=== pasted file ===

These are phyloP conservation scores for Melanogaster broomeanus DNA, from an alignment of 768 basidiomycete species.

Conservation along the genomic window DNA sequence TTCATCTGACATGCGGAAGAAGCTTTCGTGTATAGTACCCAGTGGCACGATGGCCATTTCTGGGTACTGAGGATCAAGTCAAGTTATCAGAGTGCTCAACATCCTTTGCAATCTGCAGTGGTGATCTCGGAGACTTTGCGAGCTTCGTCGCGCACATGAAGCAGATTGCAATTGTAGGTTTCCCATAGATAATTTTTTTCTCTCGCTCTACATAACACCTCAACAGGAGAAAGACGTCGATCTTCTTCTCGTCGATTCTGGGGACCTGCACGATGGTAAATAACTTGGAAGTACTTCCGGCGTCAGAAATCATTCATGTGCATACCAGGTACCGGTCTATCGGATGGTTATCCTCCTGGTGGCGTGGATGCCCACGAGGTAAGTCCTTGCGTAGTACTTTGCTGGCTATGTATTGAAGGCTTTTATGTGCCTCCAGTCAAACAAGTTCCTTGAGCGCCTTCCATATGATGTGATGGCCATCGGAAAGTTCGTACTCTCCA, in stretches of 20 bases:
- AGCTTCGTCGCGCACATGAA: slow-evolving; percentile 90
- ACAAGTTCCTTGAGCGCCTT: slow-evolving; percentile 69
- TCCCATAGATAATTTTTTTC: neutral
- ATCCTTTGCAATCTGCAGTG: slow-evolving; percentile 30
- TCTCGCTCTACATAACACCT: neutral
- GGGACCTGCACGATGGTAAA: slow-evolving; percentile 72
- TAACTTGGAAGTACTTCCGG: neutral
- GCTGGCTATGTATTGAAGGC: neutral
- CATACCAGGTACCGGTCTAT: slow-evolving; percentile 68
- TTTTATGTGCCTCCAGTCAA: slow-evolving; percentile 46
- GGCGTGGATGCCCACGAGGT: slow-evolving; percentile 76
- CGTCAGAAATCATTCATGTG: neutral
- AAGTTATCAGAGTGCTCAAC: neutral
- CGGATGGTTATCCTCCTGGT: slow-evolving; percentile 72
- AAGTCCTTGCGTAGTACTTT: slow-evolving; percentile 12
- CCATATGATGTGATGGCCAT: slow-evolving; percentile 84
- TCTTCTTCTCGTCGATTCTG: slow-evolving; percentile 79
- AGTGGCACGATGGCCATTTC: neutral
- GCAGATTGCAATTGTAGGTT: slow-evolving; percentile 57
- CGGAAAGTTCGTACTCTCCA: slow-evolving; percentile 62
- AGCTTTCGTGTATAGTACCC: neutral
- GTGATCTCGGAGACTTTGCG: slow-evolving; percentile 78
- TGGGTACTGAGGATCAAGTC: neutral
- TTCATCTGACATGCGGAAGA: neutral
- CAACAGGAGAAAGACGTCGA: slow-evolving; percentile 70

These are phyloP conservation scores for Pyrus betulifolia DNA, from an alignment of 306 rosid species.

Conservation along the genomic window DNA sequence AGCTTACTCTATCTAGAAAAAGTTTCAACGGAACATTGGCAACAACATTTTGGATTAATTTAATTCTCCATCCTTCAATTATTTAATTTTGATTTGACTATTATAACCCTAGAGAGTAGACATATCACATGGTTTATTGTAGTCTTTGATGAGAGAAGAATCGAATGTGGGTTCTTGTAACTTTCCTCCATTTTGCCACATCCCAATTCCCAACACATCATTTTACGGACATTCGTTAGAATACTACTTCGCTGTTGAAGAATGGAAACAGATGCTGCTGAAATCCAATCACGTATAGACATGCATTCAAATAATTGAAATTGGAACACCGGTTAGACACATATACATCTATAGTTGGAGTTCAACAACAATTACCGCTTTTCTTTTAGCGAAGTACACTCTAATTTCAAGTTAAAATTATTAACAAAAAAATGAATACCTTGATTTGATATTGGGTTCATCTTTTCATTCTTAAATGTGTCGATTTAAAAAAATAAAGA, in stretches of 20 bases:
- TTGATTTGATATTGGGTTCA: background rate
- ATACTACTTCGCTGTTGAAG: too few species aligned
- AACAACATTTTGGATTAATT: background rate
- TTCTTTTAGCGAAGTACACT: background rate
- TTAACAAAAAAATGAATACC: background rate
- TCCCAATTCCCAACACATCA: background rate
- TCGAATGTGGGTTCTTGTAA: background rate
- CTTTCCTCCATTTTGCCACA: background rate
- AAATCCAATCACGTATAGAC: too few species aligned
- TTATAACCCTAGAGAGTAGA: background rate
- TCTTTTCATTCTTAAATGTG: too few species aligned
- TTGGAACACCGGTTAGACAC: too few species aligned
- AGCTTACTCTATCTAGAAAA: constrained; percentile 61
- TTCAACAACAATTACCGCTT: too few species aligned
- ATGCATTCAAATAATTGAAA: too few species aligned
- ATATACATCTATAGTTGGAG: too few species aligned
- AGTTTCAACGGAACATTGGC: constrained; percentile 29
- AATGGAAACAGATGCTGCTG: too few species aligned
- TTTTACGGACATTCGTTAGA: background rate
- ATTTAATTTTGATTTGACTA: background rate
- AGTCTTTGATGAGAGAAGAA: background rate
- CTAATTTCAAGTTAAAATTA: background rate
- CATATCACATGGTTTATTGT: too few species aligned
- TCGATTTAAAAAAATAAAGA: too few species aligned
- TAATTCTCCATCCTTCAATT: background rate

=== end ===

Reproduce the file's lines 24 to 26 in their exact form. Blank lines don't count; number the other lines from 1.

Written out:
- GTGATCTCGGAGACTTTGCG: slow-evolving; percentile 78
- TGGGTACTGAGGATCAAGTC: neutral
- TTCATCTGACATGCGGAAGA: neutral